Topics about a single subject's Daily Mail experience
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By Bones McCoy
Membership Days Posts
#514643
Arnold wrote:
So how on earth are we going to power nine million electric cars, asks ALEX BRUMMER


http://www.dailymail.co.uk/debate/artic ... z4o14Kcsq8" onclick="window.open(this.href);return false;
Where will they find the water for all these new-fangled taps?
Cholera from the village pump was good enough for poor old Grandma......
 
By Big Arnold
Membership Days Posts
#514644
Daley Mayle wrote:There was a really desperate and depressing take by BBC Breakfast a couple of years ago about electric cars and their inherent long-distance distance limitations, battery recharge time and a lack of power points. So what did they do? They decided to set an electric car a challenge on how long it would take to get from London to Scotland. It took days instead of hours, cue lots of Smirking on the Sofa at this silly leccy car idea.
Since then.
Electric car attempts London-to-Edinburgh in a day
Just three years ago, when I attempted the same journey in an electric Mini, it took four days.
robert llewellyn
I think the fact that it is now even theoretically possible is a big step
Robert Llewellyn, Actor and electric car enthuusiast
But, as predicted then, the technology has moved on significantly.
http://www.bbc.co.uk/news/business-25878172" onclick="window.open(this.href);return false;

It took 12 hours.
 
By Bones McCoy
Membership Days Posts
#514645
mr angry manchester wrote:Electric vehicles are new to anything but short range, short distance work. The only electric vehicles which have been used in any quantity were electric milk floats, which were intended for local milk deliveries in the morning, after which they returned to the depot and could spend the rest of the day on charge.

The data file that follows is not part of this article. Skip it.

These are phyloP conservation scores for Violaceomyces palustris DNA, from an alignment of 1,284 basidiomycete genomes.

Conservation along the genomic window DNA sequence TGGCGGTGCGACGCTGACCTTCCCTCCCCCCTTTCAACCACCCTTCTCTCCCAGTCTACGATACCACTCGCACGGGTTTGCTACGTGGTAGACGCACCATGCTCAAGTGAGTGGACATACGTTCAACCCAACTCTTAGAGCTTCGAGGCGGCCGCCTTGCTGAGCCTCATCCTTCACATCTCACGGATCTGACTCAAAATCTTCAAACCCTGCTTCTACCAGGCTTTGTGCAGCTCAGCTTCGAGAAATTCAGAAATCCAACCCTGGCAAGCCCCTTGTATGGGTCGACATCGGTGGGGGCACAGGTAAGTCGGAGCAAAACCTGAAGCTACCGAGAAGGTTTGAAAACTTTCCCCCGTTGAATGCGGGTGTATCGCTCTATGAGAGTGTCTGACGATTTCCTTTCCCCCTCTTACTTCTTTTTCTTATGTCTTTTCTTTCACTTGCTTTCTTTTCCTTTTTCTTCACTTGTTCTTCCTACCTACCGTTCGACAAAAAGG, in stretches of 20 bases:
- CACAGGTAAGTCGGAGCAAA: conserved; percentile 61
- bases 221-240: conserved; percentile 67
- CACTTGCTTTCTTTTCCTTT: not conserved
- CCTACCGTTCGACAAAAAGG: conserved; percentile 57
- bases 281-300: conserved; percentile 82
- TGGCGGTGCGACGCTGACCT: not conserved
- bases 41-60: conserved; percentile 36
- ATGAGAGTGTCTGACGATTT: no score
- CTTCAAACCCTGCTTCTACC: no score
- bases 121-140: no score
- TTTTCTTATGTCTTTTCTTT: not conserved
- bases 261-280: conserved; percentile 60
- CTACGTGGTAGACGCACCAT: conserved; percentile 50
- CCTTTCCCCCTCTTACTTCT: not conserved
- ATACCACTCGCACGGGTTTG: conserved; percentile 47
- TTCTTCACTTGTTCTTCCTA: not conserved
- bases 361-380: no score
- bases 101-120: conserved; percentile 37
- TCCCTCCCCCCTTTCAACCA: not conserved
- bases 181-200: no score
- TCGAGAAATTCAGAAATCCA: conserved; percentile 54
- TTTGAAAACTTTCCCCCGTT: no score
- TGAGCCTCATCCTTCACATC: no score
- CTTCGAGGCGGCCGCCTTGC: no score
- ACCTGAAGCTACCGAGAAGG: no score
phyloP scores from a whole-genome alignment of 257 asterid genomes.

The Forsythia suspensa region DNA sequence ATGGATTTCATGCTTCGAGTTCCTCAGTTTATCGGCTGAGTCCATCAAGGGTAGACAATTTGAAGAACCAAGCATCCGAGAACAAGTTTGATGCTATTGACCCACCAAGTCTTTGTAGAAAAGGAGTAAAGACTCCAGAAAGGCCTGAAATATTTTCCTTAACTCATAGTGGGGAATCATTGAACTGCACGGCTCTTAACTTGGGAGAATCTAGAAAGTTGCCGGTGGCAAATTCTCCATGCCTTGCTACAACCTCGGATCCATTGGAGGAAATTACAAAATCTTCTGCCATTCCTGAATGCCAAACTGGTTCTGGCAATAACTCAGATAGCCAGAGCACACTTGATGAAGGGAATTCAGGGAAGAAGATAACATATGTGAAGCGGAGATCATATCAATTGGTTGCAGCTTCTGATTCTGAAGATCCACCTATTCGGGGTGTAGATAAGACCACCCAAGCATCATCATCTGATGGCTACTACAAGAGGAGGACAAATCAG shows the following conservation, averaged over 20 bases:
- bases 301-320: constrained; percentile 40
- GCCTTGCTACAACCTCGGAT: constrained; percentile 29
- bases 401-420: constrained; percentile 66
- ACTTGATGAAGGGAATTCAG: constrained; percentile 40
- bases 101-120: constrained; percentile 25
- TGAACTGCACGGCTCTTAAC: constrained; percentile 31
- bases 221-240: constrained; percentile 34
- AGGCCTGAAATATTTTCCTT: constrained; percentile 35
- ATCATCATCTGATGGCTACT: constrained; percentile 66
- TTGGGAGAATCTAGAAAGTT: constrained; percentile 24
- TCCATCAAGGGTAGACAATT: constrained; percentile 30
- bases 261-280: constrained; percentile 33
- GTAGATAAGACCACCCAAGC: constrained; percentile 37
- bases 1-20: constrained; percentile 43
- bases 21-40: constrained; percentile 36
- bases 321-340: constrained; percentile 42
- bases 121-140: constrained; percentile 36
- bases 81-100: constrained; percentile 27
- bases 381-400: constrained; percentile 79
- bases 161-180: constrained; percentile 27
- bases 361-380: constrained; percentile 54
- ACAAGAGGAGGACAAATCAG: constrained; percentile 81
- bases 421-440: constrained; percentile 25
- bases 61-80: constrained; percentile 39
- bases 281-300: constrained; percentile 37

Electric buses were tried, of two types, trolleybuses, which had overhead wiring, doing away with the need for charging, but the overhead was complicated as it had to have two separate wires, a live pick up and an earth. Trains and trams only need one, as the track acts as the earth. The other type, which were experimented with were battery powered ones, Selnec PTE in Manchester tried one called the Seddon Chloride Silent Rider in the early 70s, it was tried on a route from Manchester to Stockport on peak hour services then went back to Hyde Road depot to be recharged during the day.

As the infrastructure to support the vehicles use on longer runs expands, ie more charging facilities, this disadvantage will die out
Electric delivery vans have been about for at least 5 years.
There are a small number of battery powered buses making their appearance here too.
Mostly on the short daytime routes that ferry retired folks to the nearby shopping centres.

Both differ little form the duty cycle of the old milk-floats.
Plenty of close range running followed by evening/night downtime to recharge.

Considering that most journeys are short range, I can see an opportunity for a sensibly priced "electric second car" design.
Stick in decent seating and storage for school runs, or trips to the supermarket, and it's a winner for 90% of urban journeys.
(Obviously rather less practical if you live on a Welsh hill-farm).


The only tenuous grip on reality that Brummer and his pals have is this.
The UK is shit at big project roll-outs.
Pick at least one of: Doesn't work right, very late, way over predicted cost.

I see no reason why a charging network won't suffer the same issues.
There's also the Brexit shaped elephant in the room.
Will Brexit make it harder for us to persuade German, French or Dutch state providers to build it for us?
 
By Daley Mayle
Membership Days Membership Days Posts
#514651